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Kafka With Python: How To Get Your Projects Up and Running | by Evgenii Munin | Aug, 2022


Run streaming jobs with Kafka

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source: https://www.confluent.io/blog/author/martin-kleppmann/

In this article, we will discuss what Apache Kafka is and its use cases. We will also build a demo example of a Kafka Consumer using Python and Confluent Cloud.

Apache Kafka is an open source streaming platform. Even though its code base was written in Java, some APIs allow it to use Python, Scala, etc. You can think of Kafka as an instrument processing the incoming commit logs in real-time and storing them in sequence. The users of these logs can access and use them per their requirements.

In this article, we will discuss the following points:

  • Definition of basic terms of Kafka application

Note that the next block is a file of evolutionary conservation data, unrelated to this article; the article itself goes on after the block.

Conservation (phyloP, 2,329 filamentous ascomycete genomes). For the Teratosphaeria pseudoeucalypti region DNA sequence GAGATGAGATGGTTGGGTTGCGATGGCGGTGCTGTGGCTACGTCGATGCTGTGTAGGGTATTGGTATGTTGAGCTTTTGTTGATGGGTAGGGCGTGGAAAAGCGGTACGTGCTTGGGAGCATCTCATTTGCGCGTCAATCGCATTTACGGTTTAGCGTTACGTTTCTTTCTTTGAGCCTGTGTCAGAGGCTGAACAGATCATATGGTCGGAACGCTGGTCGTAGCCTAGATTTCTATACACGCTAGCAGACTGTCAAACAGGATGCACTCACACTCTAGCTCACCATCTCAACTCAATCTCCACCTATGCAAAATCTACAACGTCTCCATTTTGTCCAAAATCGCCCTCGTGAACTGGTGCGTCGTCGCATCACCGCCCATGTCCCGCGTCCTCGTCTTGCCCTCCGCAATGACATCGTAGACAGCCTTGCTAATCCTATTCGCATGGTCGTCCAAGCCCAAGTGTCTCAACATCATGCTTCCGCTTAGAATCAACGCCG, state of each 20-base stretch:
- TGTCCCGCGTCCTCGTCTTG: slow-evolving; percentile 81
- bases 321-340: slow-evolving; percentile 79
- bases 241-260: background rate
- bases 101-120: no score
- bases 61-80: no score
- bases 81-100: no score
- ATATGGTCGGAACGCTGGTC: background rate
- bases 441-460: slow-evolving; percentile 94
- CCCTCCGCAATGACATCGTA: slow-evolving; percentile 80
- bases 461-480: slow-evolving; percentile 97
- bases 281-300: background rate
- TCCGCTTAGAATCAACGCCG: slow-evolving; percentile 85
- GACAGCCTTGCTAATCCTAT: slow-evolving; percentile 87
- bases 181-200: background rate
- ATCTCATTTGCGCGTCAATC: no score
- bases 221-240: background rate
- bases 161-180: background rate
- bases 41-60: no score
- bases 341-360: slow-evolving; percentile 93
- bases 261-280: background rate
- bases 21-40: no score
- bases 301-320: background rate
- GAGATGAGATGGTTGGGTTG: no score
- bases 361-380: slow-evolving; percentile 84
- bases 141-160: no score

• Kafka use cases
  • Example of Kafka Consumer in Python

Before working with Kafka, we need to define several key terms:

  • Topic
  • Message
  • Partition
  • Broker
  • Producer
  • Consumer
Kafka cluster, consumer, producer (source: https://kafka.apache.org/081/documentation.html)

Topic

It is a single entity of your data and also a named container for events. Your application can contain a bunch of different topics. We can also imagine the topics as logs of events that are durable, immutable, and can only be appended. We can also set up a log retention period to preserve the storage space over time.

Message

Messages are the content of topics. They are represented as (key, value) pairs. Inside a topic, the keys should be unique and are often of primitive types. They can be used as identifiers of some entity in your app (user, device, transaction, etc.). Values can be represented by any type of object and can be duplicated. The messages inside a topic can be partitioned among multiple instances.